Bertt deBaldock launches Covid-era second volume of Good Rabbits Gone tributes in aid of St Leonard’s Hospice

The artist behind the mask: Terry Brett in his nom d’art guise as The Scribbler, memorial tribute cartoonist Bertt deBaldock

YORK cartoonist Bertt deBaldock’s new volume of rabbit valedictories to celebrities and remarkable individuals covers February 2020 to July 2021.

“That happens to be the period of the start and possible end of the pandemic,” says Terry Brett, the Pyramid Gallery owner and artist behind “The Scribbler” Bertt’s memorial works.

“Hence Good Rabbits Gone 2 has a subtitle, The Covid Years, and the book looks like a strange diary of the pandemic,” he reflects ahead of Saturday’s launch.

The 92 pages contain tributes to luminaries such as Terry Jones of Monty Python, rock’n’roll pioneer Little Richard, World Cup winners Nobby Stiles and Diego Maradona, television and radio personality Tim Brooke-Taylor, forces sweetheart Dame Vera Lynn and Bond Girls Honor Blackman and Dame Diana Rigg, alongside the most venerable Bond, Sir Sean Connery.

“But also there’s a visual list of several pandemic crises such as ‘lockdown’, ‘beer going down the drain’ and the ‘demise of the office’, all portrayed as rabbits,” says Terry.

Bertt deBaldock’s first Good Rabbits Gone tribute: David Bowie with his Aladdin Sane sash

First prompted by the exit stage left of David Bowie on January 10 2016 – the day the music died in a year when it died again and again and again [Prince, Leonard Cohen, George Michael on Christmas Day] – Terry set about drawing cartoons “in a rush” at the time of the “unique individual’s” passing and publishing them on Twitter and Facebook at #GoodRabbitsGone.

He then assembled 64 celebrities, accompanied by his own tributes or memories, in Good Rabbits Gone, Volume One In A Million, published in November 2020 in a Covid Lockdown project where he gave away 200 limited-edition copies and raised £1,700 for St Leonard’s Hospice from donations.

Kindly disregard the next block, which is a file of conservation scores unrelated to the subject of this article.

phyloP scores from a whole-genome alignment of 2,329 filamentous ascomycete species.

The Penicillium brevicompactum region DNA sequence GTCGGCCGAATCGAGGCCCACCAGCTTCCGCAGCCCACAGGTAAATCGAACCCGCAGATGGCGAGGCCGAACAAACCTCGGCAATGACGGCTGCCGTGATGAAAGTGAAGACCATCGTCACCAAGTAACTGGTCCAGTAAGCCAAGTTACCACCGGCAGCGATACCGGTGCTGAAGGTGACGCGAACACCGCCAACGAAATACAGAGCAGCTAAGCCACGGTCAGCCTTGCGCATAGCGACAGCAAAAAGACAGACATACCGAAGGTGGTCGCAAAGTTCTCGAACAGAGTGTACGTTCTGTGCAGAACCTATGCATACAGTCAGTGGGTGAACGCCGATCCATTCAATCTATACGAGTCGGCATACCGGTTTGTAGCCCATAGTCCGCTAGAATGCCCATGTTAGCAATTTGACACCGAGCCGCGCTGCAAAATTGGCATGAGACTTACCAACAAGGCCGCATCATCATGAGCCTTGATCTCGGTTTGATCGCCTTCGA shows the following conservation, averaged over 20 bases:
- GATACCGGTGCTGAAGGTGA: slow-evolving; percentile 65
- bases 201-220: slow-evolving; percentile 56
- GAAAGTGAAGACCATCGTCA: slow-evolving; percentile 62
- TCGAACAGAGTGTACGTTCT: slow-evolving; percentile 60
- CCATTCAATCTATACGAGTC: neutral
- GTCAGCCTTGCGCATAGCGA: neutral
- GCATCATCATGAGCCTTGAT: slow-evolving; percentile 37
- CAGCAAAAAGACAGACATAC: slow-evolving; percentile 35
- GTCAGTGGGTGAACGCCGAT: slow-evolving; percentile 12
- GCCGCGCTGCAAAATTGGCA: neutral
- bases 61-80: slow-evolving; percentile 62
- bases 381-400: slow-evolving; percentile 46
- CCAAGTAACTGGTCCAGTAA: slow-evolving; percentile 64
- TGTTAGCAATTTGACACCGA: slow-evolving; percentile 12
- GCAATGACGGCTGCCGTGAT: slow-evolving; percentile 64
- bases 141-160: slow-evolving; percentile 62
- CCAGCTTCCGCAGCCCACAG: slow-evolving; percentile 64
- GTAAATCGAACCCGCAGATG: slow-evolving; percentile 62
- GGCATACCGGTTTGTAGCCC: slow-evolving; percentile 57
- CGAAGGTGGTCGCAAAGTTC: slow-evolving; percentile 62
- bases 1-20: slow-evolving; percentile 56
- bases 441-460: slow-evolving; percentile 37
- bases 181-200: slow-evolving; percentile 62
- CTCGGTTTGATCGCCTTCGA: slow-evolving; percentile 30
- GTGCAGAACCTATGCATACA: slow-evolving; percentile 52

This Saturday, Good Rabbits Gone 2, Volume Two To Infinity will be launched at Pyramid Gallery, in Stonegate, between 11am and 3pm, when Bertt deBaldock will be on hand to sign copies.

Funded by the gallery, the new book again will be given away, and once more voluntary donations to the charity are invited. “From my experience with the first volume, people enjoy being given the book,” says Terry. “Most of those people have then offered a donation, at the gallery or via justgiving.com/fundraising/Terry-Brett6.”

Pyramid Gallery owner and curator Terry Brett with his second volume of Good Rabbit Gone valedictories

Here, Terry answers CharlesHutchPress’s questions on rabbits, death notices, the balance between imagery and wording, the impact of Covid on Good Rabbits Gone and the choice of charity for donations.

For those new to Good Rabbits, why did you choose rabbits as the motif for your valedictory tributes, Terry?

“When my daughters were ten and seven, they had a pet rabbit, which I looked after. We were making a family wall-hanging using stencils. This rabbit appeared as I was cutting a shape in card using scissors. I’ve now been drawing it on Christmas cards for 26 years.

“When David Bowie died, I felt a great sadness. It just seemed natural to me to draw a rabbit for him. Then, three weeks later Terry Wogan. Gradually I started to add facial features to the drawings. After four years, I had 64 drawings and the pandemic lockdown gave me some time to put them in a book.

“It might seem weird to be creating memorials to people by representing them as a rabbit, but I don’t see the need to question it too much. I find the act of drawing helps relieve the sense of loss and my own anxiety about mortality. The process of reading about the individual’s life and trying to capture a tiny segment of their character in a simple drawing is a little bit cathartic. 

“The rabbit body and ears create a limitation in the final drawing, preventing each portrait from being too complicated or serious. All the individuals become united by the addition of rabbit ears!”

Rock’n’roll over and out: Bertt deBaldock’s farewell to Little Richard

Or, in a nutshell…?

“There’s a long-held belief in the Bertt/Brett household that if you have lived a good life, well, let’s say a mostly good life, i.e. if you have been nice or have achieved something for the benefit of others, then when you die you will become a rabbit.”

How do the newly RIP VIPs quality for a Bertt deBaldock tribute? Has that changed at all for Volume Two?

“Well, most names who hit the headlines qualify on the basis that they have done something amazing in their life. I can’t really tell whether or not they have actually been a good human being, though with many people there’s so much written about them, that there’s no closet in which to hide the skeletons. 

“I was disappointed not to be able include Motown producer Phil Spector, ruled out on the basis that he was found guilty of second-degree murder. There are many others that I could have included, lots of actors and actresses, but I like to find some other attribute in their make-up that goes beyond acting.

Honor Blackman: Wartime despatch rider, judo black belt and Bond Girl

“Honor Blackman, for instance, was a Second World War despatch rider and a judo blackbelt before she became an actress. Reading about iconic individuals fascinates me.”